So theoretically, your problem is likely a set of reflections off the floor and back wall combining out of phase with the original wave in a destructive fashion. To test this, try temporarily moving your speakers further out into the room and away from the back wall. See if that impacts the nulls. If it does, you've found the problem. The long term soultion will be to find different in-room speaker positions that still provide good imaging and soundstage, but without the LF nulls.

BTW, your Rythmic sub is spec'd to 90 Hz on the Line In inputs, but it's spec'd to 200 Hz if you use the LFE inputs. If you are raising the crossover above 90 Hz, you should use the LFE inputs.

the back wall has safe n sound absorption material 12 feet on the back wal, and 3-4 feet on the side, but then I have 2 owens corning 703 2x4 feet panels for early reflection. Carpet, and large plush fabric sofa.
None of that will have any impact in the 80-100 Hz range. You need much thicker absorption to impact 80-100 Hz.

Did not try the distance adjustment, should I be able to remove the dip without sub support?
If the problem is SBIR, then the subwoofer distance tweak won't help. If it's not SBIR, and it is instead a mistiming of the speakers and subs at the crossover, then the subwoofer distance tweak will help. At this point, I'm betting on SBIR.

Craig
 

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Discussion Starter #9
OK, so Audyssey is obviously not the culprit here. If the dip exists before Audyssey is run, Audyssey can't, and won't try to correct it. It won't make it any worse, but it can't make it any better. Audyssey won't attempt to boost a null because boosting just results in more cancellation, but not more SPL at the target frequency. Boosting also entails the use of massive amounts of amplifier power and driver excursion... even though it doesn't result in any additional SPL. Therefore, for these reasons, Audyssey won't make any attempt to correct nulls.

What you're describing is more likely a cancellation caused by Speaker/Boundary Interference Response, (SBIR.) Your mid/woofer drivers are about 2-3 feet above the floor. The speakers are about 2 feet from the back wall. Bass radiates omnidirectionally, so you're going to get a floor bounce and a rear-wall bounce. If the the two boundary induced reflections gang up on each other, you'll get a big dip at the frequency with a quarter-wavelength that is 2-3 feet. 100 Hz has a quarter wavelength of 2.85 ft.

So theoretically, your problem is likely a set of reflections off the floor and back wall combining out of phase with the original wave in a destructive fashion. To test this, try temporarily moving your speakers further out into the room and away from the back wall. See if that impacts the nulls. If it does, you've found the problem. The long term soultion will be to find different in-room speaker positions that still provide good imaging and soundstage, but without the LF nulls.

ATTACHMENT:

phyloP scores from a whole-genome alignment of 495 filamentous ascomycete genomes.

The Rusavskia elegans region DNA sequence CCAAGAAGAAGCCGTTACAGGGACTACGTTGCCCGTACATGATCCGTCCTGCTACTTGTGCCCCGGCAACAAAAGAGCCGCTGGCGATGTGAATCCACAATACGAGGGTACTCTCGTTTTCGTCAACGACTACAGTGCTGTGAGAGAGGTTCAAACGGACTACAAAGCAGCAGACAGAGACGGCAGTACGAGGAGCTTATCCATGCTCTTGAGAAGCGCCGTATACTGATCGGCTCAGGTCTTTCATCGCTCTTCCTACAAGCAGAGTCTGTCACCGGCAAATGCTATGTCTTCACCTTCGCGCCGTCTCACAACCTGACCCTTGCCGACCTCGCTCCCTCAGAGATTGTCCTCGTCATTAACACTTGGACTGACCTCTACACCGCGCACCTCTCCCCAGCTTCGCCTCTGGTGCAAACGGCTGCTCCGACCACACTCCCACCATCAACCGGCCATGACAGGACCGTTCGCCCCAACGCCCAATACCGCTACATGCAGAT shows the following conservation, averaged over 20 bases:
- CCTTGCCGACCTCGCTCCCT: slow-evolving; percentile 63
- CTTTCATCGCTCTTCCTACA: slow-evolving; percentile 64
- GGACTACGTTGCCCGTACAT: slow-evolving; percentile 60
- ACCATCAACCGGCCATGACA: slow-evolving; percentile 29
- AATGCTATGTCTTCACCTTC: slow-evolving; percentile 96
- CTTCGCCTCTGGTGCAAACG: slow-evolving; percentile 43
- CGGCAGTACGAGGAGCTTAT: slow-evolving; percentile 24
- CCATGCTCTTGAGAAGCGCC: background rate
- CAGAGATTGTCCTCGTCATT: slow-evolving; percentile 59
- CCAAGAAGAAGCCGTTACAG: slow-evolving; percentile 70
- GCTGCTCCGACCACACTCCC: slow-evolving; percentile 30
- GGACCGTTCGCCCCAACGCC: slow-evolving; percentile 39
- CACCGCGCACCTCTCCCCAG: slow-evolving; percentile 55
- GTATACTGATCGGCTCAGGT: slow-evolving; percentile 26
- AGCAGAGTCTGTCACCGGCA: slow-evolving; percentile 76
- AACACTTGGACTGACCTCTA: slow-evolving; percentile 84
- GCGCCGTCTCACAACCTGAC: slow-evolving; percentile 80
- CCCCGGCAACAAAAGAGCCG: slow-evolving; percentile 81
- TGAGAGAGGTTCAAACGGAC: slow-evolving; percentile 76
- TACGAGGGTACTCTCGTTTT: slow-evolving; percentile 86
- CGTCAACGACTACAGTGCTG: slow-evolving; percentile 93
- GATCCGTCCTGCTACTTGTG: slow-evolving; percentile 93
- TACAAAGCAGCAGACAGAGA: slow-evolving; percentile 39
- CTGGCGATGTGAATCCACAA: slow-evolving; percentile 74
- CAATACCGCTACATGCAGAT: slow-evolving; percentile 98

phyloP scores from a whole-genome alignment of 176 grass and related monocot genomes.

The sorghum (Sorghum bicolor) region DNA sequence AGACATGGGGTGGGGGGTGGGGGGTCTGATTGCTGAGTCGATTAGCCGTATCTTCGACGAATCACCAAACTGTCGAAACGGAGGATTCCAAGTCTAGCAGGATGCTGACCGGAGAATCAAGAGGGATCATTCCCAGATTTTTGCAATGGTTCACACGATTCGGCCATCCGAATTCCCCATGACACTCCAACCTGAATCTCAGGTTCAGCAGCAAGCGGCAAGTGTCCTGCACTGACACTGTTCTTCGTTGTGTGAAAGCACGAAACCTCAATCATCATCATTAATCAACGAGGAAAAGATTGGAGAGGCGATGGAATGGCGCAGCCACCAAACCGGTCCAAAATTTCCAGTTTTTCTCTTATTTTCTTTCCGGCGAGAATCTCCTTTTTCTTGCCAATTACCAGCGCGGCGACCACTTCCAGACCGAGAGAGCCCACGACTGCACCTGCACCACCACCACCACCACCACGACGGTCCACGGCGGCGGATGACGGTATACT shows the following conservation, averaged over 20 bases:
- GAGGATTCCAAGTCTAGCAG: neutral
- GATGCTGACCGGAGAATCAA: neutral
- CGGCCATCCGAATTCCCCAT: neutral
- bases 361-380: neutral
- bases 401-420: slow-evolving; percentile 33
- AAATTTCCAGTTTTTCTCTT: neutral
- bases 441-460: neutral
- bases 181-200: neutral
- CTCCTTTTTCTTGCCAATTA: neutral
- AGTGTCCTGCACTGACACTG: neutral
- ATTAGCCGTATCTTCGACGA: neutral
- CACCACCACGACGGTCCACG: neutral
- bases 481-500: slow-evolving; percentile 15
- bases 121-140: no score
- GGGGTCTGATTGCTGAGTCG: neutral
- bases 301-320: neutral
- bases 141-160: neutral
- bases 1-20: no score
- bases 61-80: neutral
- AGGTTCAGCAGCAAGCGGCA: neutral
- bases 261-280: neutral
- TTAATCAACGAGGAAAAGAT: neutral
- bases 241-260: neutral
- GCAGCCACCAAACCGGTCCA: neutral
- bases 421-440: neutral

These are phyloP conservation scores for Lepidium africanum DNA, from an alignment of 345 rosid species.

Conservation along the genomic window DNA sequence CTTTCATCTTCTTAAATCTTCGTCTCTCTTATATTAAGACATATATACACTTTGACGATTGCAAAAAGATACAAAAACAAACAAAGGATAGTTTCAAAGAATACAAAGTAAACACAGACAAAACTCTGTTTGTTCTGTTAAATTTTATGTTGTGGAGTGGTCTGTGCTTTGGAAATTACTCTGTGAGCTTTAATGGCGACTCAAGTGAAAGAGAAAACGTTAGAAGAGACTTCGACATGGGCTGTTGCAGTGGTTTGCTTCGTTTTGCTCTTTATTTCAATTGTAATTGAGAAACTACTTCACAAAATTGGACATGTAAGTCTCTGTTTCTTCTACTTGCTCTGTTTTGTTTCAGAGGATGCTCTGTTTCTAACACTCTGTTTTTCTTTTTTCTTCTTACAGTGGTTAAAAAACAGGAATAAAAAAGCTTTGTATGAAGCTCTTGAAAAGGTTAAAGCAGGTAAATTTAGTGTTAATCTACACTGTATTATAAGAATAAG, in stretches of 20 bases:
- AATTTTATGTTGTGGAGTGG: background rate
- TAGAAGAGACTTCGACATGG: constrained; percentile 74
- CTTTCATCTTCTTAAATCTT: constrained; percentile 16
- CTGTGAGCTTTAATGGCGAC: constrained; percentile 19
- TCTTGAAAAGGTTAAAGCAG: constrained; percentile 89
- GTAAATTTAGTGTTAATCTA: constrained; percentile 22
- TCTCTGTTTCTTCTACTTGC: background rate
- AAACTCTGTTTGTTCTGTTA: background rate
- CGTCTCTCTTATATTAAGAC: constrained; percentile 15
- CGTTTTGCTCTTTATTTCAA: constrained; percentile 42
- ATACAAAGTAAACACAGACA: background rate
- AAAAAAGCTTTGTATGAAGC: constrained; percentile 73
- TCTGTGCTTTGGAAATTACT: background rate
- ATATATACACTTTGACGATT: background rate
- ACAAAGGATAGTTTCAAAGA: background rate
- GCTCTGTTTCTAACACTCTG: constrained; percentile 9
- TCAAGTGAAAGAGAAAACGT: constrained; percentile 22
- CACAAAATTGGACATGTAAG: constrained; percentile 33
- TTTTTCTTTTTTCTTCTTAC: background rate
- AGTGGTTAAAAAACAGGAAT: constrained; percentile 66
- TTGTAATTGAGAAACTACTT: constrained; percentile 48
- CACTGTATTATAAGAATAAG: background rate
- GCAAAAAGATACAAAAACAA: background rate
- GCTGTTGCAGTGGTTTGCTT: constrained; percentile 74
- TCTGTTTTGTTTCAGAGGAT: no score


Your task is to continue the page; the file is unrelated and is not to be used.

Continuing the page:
BTW, your Rythmic sub is spec'd to 90 Hz on the Line In inputs, but it's spec'd to 200 Hz if you use the LFE inputs. If you are raising the crossover above 90 Hz, you should use the LFE inputs.


None of that will have any impact in the 80-100 Hz range. You need much thicker absorption to impact 80-100 Hz.


If the problem is SBIR, then the subwoofer distance tweak won't help. If it's not SBIR, and it is instead a mistiming of the speakers and subs at the crossover, then the subwoofer distance tweak will help. At this point, I'm betting on SBIR.

Craig

Thanks Craig. Will bass traps help here? I also have some big dips I. Bass region and dips in the 150s.

I tried increasing the distance on the sub, and it had a positive impact, very clear, however I wouldn't say that it removed the null or significant dips. Will try moving speakers in significantly and seeing what happens.

Thanks again for the help.
 

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Thanks Craig. Will bass traps help here? I also have some big dips I. Bass region and dips in the 150s.

I tried increasing the distance on the sub, and it had a positive impact, very clear, however I wouldn't say that it removed the null or significant dips. Will try moving speakers in significantly and seeing what happens.

Thanks again for the help.
Bass traps won't do much below 100 Hz unless they're really thick, (thick as in "feet" not "inches.") They can help in the 150 Hz range.

Did you try moving the speakers away from the wall to see if the SBIR decreased?

Craig
 

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Discussion Starter #11